One consequence of UK regulator Ofcom's determination further to cut mobile termination rates could be the re-introduction by operators of controversial "expiry dates" on pre-paid mobile top-ups. Martyn Warwick reports.
Over the past three months, Ofcom has been running a "consultation exercise" on its proposals to once more reduce termination rates in accordance with EU guidelines and requirements. The hefty document (it runs to 389 dense pages) says mobile operators should be able only to recoup from subscribers the "actual cost" of terminating calls from other networks and not charge a profitable premium on top.
Ofcom then goes so far as to suggest that to "cover other costs" mobile telcos might "impose minimum monthly spending commitments" on pre-pay customers. In other words we're could see a return to the bad old days when pre-pay customers had to use their minutes by a certain date or lose them - and the money they had paid for the top-up in the first place.
As a commercial proposition this stinks. Most mobile pre-pay subscribers are either young or poor or both and thus do not meet the criteria laid down to qualify for monthly post-paid contracts.
Thus they will be an easy mark for mobile operators determined to squeeze what they can out of one set of subscribers because they can't charge more to post-pay consumers without running the serious risk that many will churn away to rivals.
No doubt some mobile service providers would be very happy to see the reintroduction of a system whereby they are allowed to penalise their most vulnerable customers by imposing totally arbitrary time limits on the validity of top-up vouchers that punters pay hard-earned money to buy but do not use quickly enough to suit the money-grubbing proclivities of their cellular operator. In other words, they get to keep the money without having to go to all that fuss and bother of actually providing service when a consumer wants to use it. It's tanatamount to theft.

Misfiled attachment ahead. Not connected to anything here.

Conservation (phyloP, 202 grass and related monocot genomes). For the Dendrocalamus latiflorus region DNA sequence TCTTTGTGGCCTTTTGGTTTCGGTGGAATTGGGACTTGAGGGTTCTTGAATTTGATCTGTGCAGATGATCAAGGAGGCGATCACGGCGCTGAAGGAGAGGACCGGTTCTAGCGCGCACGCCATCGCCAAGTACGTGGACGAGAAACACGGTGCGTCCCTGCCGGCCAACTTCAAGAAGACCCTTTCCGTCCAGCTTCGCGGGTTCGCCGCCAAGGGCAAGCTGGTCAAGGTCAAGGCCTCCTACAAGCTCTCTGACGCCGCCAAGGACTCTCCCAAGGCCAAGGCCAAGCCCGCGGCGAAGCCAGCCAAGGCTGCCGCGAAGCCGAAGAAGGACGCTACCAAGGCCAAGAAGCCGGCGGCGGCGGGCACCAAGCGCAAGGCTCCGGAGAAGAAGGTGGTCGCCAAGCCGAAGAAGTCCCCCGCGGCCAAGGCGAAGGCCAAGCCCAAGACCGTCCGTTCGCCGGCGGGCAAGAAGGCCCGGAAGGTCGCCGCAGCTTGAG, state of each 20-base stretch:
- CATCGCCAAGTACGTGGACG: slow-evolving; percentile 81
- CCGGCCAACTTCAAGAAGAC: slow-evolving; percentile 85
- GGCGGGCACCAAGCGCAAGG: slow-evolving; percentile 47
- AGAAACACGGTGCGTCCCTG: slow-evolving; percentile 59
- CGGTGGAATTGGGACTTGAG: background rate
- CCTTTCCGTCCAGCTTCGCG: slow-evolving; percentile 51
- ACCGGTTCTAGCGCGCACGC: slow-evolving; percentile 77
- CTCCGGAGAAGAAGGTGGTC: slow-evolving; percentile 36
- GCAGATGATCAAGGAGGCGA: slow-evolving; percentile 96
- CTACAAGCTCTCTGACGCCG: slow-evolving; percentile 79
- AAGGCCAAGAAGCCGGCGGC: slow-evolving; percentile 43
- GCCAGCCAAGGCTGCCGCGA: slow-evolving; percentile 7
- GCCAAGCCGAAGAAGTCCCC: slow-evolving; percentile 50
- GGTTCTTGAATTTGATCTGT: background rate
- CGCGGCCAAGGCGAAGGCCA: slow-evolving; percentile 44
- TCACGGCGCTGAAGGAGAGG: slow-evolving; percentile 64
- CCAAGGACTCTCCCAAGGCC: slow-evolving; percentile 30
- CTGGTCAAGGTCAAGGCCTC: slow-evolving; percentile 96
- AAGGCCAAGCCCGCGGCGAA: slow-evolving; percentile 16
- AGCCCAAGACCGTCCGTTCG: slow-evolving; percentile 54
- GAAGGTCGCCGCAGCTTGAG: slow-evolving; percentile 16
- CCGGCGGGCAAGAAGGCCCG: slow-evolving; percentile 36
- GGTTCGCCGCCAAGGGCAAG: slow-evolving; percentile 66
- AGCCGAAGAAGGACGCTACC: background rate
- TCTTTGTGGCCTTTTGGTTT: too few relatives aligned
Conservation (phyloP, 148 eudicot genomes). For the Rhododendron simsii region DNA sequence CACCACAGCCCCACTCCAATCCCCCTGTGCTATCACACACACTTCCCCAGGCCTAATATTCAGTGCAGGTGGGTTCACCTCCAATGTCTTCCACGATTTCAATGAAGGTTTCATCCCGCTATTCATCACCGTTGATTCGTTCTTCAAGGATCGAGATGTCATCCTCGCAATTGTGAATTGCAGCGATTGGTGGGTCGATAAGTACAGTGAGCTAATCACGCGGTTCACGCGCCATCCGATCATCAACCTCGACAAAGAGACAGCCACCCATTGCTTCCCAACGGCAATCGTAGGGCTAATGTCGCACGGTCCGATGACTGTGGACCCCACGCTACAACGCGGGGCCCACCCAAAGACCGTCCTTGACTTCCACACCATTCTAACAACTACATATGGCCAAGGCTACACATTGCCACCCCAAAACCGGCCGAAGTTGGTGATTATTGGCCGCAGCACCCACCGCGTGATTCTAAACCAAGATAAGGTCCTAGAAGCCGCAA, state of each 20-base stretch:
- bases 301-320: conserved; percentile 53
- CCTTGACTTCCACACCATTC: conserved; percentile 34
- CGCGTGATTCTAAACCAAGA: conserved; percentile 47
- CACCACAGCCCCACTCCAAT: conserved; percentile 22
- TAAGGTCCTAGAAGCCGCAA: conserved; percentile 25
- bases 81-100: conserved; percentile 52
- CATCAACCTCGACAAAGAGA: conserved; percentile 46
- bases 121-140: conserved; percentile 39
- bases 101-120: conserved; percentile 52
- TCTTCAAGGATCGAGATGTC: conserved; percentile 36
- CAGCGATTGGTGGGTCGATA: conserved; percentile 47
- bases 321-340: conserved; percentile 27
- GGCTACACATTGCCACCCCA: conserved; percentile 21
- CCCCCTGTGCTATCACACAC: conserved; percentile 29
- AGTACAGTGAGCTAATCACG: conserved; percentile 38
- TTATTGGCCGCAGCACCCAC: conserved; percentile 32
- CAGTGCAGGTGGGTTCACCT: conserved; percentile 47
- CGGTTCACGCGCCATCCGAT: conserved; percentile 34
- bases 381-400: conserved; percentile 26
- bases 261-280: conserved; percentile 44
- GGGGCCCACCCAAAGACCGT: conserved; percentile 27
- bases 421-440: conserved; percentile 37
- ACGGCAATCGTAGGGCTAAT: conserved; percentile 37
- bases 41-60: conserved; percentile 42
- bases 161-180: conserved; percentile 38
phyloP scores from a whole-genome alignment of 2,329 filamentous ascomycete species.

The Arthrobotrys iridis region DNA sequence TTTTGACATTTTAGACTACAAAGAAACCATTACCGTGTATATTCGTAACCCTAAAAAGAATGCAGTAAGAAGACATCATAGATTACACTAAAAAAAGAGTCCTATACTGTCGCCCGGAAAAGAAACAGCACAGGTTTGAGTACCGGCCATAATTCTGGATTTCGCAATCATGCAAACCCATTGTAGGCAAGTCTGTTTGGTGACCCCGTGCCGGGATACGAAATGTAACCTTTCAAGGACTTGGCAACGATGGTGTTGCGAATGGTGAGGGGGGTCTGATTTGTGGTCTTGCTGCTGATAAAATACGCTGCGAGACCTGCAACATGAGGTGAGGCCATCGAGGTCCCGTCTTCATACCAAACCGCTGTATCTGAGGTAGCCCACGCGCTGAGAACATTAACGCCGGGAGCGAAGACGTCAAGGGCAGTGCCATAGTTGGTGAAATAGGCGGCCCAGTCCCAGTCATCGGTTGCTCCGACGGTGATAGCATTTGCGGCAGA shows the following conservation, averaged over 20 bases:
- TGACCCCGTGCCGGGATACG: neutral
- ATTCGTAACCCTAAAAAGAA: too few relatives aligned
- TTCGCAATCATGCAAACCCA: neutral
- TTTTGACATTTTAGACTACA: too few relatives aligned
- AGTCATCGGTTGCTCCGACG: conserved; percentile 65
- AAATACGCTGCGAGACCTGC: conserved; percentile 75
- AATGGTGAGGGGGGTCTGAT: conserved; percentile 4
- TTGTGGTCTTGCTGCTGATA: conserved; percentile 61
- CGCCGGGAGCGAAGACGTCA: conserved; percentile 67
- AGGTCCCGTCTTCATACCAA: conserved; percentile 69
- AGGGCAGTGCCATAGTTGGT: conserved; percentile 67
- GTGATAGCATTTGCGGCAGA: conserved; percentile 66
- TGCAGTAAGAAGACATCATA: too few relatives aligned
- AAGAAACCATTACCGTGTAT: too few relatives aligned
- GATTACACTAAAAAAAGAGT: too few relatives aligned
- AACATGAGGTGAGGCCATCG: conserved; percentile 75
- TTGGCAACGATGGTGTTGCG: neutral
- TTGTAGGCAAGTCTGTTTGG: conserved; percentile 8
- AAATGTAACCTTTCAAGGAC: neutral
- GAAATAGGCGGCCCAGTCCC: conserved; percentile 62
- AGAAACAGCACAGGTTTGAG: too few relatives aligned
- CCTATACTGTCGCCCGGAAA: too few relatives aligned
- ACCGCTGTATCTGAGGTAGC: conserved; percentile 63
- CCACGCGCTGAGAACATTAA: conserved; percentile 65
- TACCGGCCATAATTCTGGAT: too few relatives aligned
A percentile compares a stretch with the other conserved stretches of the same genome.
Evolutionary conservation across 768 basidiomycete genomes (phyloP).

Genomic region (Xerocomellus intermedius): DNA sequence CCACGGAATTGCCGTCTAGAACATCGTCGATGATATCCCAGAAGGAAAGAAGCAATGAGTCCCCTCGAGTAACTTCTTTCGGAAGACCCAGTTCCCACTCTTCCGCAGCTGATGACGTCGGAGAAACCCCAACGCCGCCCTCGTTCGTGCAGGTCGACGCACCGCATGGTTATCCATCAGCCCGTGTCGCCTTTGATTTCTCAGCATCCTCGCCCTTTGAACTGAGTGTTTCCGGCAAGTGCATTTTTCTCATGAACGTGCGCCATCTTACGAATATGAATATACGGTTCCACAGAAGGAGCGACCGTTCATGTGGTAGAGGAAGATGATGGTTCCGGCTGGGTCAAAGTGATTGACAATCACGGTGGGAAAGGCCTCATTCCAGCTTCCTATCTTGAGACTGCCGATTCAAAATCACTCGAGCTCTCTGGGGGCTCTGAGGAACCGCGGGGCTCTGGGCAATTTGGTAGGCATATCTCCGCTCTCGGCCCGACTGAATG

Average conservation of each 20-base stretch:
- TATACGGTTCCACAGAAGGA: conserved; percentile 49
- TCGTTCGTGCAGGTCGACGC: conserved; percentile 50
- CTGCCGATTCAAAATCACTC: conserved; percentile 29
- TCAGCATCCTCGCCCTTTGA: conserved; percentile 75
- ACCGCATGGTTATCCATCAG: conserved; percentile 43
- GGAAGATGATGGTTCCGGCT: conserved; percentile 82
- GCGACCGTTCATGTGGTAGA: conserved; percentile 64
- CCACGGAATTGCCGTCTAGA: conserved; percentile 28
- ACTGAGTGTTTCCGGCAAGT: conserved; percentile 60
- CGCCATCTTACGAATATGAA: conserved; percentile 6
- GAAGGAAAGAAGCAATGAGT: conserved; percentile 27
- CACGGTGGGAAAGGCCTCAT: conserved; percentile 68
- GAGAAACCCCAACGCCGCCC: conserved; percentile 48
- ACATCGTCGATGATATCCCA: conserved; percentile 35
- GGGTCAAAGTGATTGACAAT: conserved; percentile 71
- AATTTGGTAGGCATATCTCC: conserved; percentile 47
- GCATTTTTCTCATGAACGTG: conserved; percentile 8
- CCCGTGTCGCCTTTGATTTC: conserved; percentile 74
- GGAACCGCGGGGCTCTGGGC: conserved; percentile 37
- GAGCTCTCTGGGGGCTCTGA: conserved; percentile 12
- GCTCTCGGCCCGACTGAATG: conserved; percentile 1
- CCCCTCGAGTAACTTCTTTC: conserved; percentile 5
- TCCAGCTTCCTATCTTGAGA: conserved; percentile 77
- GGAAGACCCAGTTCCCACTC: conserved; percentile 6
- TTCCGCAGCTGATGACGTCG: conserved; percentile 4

Thankfully though there are some principled operators out there. For example, O2 (with over 11 million pre-pay customers) has already told Ofcom that it's suggestion is "irresponsible" and that if implemented could result in millions of low-income subscribers having to give up using mobiles altogether. Orange too describes the notion as a "backward step" - which it certainly is. Everyone thought that the "use it or lose it" trick had, rightly, been consigned to the dustbin of history. Ironic, therefore, isn't it that the suggestion it might be revived come from the regulator whose job it is to see that subscribers get a fair crack if the whip?
Meanwhile, coming in from another tack, Vodafone says that if Ofcom's suggested solution is imposed, it could well signal the end of mobile handset subsidies. Thus subscribers would be forced to buy a new handset whenever they renew their contracts.
To meet EU the demands of directives, Ofcom is obliged to compel the UK's mobile operators to reduce the current termination fee of 4.3 pence per minute to just 0.5 pence per minute by 2015. The next tranche of cuts leading towards that 2015 figure will be imposed in early 2011.
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